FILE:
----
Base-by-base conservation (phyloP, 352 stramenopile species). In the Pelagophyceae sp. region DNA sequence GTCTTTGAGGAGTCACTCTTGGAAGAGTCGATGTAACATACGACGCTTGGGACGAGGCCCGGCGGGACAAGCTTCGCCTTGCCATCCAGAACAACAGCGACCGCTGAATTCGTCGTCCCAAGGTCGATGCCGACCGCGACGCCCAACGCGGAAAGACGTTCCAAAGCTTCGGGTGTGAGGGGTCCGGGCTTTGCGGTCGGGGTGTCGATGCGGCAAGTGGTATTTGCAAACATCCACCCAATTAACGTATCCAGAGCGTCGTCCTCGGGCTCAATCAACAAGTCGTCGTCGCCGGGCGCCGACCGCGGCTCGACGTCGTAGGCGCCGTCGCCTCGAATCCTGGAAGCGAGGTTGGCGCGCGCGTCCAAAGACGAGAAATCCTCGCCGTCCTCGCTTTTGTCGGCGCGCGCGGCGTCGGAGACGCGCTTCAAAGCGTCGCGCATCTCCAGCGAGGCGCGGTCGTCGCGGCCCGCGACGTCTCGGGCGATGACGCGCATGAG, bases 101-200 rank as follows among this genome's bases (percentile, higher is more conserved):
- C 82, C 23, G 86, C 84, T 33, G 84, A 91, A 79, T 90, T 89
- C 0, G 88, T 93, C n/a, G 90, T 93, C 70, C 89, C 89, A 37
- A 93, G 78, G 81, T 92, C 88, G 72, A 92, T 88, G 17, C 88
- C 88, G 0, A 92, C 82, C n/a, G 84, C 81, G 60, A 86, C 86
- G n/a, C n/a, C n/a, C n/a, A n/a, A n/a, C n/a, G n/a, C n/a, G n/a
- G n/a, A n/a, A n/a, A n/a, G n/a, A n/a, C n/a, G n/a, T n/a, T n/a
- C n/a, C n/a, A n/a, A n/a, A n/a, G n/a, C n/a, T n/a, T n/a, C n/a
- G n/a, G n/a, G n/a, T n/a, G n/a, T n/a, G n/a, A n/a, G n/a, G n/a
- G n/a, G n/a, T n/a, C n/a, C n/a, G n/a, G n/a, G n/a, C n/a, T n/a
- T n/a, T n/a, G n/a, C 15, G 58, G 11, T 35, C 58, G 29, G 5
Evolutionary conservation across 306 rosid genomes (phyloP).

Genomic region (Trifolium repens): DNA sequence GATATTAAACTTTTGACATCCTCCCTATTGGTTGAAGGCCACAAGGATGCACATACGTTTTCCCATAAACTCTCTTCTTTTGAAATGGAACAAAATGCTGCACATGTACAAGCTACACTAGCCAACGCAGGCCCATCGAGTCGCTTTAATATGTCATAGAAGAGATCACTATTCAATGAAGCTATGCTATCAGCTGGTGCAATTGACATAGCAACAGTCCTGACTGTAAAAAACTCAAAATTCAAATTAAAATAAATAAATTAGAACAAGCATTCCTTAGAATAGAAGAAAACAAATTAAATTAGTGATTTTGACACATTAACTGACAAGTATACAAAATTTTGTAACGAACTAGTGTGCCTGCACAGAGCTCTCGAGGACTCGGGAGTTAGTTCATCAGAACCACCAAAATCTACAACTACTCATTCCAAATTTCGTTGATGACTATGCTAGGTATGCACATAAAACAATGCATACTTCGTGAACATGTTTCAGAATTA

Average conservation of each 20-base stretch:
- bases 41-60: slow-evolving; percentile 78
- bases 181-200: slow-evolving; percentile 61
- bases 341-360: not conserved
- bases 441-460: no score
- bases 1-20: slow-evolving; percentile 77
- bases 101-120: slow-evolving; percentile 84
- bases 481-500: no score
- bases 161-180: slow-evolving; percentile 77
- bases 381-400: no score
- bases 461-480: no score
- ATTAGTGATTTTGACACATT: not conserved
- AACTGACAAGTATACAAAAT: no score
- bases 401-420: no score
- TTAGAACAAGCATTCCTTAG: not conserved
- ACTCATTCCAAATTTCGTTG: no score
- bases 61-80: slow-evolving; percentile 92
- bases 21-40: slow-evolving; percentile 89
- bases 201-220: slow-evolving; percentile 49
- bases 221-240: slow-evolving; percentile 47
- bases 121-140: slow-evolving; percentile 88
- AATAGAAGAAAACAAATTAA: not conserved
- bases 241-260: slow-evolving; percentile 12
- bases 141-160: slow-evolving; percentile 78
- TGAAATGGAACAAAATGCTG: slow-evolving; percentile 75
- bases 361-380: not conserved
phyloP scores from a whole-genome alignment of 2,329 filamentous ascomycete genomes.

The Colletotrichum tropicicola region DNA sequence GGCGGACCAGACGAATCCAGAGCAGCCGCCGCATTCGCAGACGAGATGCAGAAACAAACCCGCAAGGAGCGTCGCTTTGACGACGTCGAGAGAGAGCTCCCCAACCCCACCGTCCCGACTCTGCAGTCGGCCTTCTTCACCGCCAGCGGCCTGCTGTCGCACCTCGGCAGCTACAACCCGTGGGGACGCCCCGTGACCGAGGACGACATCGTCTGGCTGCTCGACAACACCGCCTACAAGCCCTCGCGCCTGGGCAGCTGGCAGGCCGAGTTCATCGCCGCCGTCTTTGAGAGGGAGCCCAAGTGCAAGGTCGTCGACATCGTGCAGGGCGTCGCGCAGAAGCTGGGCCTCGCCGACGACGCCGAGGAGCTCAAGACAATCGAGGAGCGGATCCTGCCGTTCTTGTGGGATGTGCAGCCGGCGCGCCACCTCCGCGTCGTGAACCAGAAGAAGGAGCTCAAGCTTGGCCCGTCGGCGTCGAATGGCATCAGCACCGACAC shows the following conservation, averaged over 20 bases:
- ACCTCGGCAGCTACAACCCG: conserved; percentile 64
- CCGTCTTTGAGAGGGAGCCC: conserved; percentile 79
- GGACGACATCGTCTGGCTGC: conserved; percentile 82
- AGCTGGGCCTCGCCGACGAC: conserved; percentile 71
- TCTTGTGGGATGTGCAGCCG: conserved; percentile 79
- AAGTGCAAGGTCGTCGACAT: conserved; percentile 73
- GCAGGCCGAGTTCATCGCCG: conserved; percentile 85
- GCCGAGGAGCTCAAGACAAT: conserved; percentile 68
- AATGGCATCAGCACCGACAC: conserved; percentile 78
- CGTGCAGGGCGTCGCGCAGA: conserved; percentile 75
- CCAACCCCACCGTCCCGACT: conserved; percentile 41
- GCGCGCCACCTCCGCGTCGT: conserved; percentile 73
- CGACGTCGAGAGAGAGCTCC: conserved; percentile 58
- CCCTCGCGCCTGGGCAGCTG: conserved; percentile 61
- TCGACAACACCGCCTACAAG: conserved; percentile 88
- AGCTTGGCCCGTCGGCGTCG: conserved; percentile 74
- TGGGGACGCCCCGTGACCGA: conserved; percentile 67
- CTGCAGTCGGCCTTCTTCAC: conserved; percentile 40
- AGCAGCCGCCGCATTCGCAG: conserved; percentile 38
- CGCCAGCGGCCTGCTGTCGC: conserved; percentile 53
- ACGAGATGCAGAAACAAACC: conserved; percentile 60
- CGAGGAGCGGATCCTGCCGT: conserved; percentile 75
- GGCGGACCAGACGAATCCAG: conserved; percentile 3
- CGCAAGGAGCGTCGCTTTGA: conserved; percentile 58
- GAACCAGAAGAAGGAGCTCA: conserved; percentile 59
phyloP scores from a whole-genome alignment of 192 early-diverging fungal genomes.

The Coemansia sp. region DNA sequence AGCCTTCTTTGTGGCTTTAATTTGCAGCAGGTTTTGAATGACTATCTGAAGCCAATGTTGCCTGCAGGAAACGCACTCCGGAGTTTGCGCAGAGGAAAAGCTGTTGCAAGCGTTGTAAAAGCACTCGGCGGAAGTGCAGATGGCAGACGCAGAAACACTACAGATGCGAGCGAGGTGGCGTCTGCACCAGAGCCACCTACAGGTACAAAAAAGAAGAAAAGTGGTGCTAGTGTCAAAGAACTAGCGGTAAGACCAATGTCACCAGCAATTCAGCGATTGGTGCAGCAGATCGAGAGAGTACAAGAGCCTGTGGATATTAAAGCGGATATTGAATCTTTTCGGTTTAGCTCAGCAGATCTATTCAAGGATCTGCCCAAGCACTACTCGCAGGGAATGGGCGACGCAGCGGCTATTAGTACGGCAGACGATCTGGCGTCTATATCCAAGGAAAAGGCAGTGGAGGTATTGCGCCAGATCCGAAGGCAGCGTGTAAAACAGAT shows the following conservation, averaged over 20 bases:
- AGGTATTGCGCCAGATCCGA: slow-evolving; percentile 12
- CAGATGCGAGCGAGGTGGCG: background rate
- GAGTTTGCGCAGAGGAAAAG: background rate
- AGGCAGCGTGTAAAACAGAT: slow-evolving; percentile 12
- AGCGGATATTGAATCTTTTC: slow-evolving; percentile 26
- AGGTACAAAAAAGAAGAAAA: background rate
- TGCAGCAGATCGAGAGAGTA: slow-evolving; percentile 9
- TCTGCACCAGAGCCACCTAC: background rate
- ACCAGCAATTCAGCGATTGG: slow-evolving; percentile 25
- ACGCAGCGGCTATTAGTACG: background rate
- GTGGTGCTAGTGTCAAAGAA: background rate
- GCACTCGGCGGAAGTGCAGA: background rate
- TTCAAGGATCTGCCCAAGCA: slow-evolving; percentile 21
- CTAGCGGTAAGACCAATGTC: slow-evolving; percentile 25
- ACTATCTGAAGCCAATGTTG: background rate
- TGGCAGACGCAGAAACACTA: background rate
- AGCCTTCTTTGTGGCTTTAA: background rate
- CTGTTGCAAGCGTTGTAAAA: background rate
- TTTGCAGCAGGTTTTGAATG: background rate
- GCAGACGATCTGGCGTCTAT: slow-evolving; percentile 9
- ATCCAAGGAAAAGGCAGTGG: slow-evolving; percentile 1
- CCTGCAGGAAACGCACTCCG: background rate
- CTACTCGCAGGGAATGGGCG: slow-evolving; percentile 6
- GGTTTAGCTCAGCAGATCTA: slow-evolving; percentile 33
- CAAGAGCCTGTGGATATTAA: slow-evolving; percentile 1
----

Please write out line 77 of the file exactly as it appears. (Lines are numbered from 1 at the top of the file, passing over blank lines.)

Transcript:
- ACCAGCAATTCAGCGATTGG: slow-evolving; percentile 25